Every recruiter, HR rep and hiring manager wants to know the answer to this question…”why did you leave your job?” Be prepared to answer it for each and every job on your resume.
“Why did you leave your job?” is a fairly common interview question and it is also on every job application too. So you have to know how to answer it without damaging your chances.
Why Do They Ask This Question?
Sometimes, the reason employers ask this question is to hear what your response will be – will it be positive, will you be bitter or resentful, will you blame other people?
The employer may want to see if you have learned any lessons from your work history. Do you continue to make the same mistakes? Has managing stress been a recurring issue, or have you repeatedly disagreed with past management? Do not draw attention to any of these things in your answer to why you left a job.
Your answer helps the employer understand you, your motiviation, how you handle stressful situations, and they are looking for any red flags that may eliminate you. (Anger, negativity, bitterness, problems, issues) They may not be as focused on the words you use, but the emotions you connect with the experience.
Sometimes, they want to know what motivated you to leave or look for a new job.
No matter what the logic is for asking “why did you leave your job?”, your answer impacts the next steps. Let me give you an example.
Candidate A was part of a company-wide downsizing. When asked in the job interview why he left, Candidate A gives a long, detailed explanation. He blames bad corporate strategy and the history leading up to the company’s decision to layoff employees.
But wait, Candidate A goes on further and talks about no matter how hard he worked, he could never please his immediate supervisor.
Wait, there is still more. Candidate A also confesses that some of his technical skills and industry knowledge might not have been up to date. Yikes. Too much information.
What the interviewer hears are all sorts of reasons NOT to bring Candidate A in for another interview. There is emotional baggage not to mention a deficiency in skills.
Candidate B was part of a company wide downsizing too. Her answer to the question went something like this.
“XYZ company had unfortunately lost some of their key accounts and as a result had to eliminate positions. All but two people in my department were let go.”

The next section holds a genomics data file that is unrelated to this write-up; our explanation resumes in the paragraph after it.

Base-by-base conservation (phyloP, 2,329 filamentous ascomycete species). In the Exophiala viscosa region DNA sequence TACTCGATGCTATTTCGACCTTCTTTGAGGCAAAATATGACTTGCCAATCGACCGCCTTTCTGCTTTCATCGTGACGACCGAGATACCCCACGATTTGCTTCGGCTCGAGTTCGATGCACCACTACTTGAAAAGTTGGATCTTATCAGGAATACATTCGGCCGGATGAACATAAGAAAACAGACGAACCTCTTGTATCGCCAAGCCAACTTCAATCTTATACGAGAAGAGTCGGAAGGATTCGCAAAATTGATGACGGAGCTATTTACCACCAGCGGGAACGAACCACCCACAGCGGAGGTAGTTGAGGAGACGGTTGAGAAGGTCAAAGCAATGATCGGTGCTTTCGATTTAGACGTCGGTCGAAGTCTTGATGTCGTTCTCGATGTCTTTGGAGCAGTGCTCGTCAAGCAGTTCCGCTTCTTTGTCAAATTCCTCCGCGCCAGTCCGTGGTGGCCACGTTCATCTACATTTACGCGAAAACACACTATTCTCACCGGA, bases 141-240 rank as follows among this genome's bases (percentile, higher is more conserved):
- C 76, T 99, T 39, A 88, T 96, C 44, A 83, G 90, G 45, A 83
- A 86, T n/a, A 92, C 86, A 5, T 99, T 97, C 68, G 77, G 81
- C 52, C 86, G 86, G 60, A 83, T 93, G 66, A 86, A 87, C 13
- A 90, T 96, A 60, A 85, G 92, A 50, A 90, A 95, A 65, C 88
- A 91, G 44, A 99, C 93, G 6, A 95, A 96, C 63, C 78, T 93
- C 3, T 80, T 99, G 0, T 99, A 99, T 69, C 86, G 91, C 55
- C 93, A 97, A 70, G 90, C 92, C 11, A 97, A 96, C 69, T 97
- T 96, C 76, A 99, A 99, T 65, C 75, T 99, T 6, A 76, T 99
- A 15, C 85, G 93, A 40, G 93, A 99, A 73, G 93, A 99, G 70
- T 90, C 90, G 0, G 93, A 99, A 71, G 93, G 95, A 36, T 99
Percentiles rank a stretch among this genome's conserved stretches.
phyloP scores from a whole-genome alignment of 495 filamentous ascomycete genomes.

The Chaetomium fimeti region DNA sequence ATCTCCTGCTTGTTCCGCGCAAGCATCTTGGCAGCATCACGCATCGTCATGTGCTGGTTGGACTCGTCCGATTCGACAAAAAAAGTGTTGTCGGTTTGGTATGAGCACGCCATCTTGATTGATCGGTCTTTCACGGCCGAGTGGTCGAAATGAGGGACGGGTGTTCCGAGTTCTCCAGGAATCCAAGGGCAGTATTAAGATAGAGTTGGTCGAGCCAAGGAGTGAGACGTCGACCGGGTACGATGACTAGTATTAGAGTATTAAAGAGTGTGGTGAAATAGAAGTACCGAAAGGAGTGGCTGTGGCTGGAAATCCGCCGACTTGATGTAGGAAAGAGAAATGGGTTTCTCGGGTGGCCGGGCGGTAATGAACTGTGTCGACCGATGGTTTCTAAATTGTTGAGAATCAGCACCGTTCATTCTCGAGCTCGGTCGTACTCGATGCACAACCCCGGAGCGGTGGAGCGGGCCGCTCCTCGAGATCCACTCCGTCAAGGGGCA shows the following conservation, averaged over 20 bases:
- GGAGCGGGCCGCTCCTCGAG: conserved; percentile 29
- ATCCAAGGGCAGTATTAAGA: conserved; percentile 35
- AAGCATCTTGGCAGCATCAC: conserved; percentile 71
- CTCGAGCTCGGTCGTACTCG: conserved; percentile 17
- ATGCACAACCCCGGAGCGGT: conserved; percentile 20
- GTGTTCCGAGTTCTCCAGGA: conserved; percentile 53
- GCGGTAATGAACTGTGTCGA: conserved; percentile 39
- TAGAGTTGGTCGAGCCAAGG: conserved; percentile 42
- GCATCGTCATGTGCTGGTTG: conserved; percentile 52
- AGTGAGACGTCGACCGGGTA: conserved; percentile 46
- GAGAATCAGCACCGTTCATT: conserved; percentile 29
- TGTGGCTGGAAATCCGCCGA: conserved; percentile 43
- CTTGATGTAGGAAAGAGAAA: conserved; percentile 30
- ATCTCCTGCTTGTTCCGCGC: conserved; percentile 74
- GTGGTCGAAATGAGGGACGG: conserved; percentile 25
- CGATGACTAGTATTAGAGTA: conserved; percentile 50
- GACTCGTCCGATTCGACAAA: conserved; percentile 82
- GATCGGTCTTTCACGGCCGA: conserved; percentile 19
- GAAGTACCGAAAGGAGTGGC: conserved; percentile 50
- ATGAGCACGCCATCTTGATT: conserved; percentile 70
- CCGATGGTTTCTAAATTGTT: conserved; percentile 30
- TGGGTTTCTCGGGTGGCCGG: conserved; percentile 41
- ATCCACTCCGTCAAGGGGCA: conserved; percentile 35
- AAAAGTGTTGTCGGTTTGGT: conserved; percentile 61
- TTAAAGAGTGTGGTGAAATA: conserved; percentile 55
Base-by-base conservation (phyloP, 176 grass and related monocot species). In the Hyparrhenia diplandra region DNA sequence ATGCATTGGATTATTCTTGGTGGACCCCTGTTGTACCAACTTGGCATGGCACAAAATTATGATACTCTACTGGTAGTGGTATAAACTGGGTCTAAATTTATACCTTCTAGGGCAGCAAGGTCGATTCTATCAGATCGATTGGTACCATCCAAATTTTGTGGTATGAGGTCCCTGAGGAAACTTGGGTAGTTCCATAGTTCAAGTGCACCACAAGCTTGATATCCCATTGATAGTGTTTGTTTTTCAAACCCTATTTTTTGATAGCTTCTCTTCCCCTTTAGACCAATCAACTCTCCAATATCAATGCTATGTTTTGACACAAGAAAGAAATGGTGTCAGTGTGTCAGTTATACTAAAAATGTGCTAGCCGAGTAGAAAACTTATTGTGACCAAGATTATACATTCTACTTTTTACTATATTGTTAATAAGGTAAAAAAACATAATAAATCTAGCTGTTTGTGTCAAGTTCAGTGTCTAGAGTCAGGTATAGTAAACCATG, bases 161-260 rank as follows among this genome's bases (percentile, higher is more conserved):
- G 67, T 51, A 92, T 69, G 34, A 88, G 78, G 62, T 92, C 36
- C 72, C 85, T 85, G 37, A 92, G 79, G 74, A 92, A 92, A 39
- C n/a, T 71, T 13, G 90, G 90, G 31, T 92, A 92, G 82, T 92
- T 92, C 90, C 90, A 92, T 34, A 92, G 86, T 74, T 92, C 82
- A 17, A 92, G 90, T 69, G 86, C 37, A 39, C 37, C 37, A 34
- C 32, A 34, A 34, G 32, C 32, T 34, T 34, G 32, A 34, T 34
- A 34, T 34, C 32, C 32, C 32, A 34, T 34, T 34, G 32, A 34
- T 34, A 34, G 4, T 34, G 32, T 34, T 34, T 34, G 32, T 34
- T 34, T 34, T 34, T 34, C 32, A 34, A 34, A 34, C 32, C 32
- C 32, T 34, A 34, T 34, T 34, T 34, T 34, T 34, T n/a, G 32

Candidate B doesn’t provide too much information. She states the facts. She landed the job too!
Your Work History Speaks to Your Emotional Intelligence
Your next employer wants to know why you left previous jobs, but what they are really assessing is how self aware you are, how you handle your emotions on the job and if you are ready to start a new work relationship.
Keep Your Answer Short
The best advice is to keep your answer short and concise. Rather than go into the gory details leading to your departure from the company, just stick to the facts. And don’t provide any information that may eliminate you from the job you are interviewing for.
Practice Your Answer
Answering how you answer “why did you leave your job” requires some practice. Your first attempt will most likely not be the best.
Try to craft your answer on paper by using bullet points for the key point(s) you want to make. You don’t want to sound like you have memorized your answer (or sound rote). You want to sound confident.
We all know that companies make bad decisions, but you have nothing to gain by pointing out their flaws, errors, problems, or “issues.” Negative, emotionally-charged answers will always work against the candidate. Always.
If you have emotional baggage connected to the “unfair or unjust” termination, then you might need to work on that first because it WILL come out during the interview.
Never Cast Blame
It’s been said that employees don’t leave companies, they leave managers. Therefore, the odds are pretty good that you and your supervisor had a falling out or didn’t see eye to eye.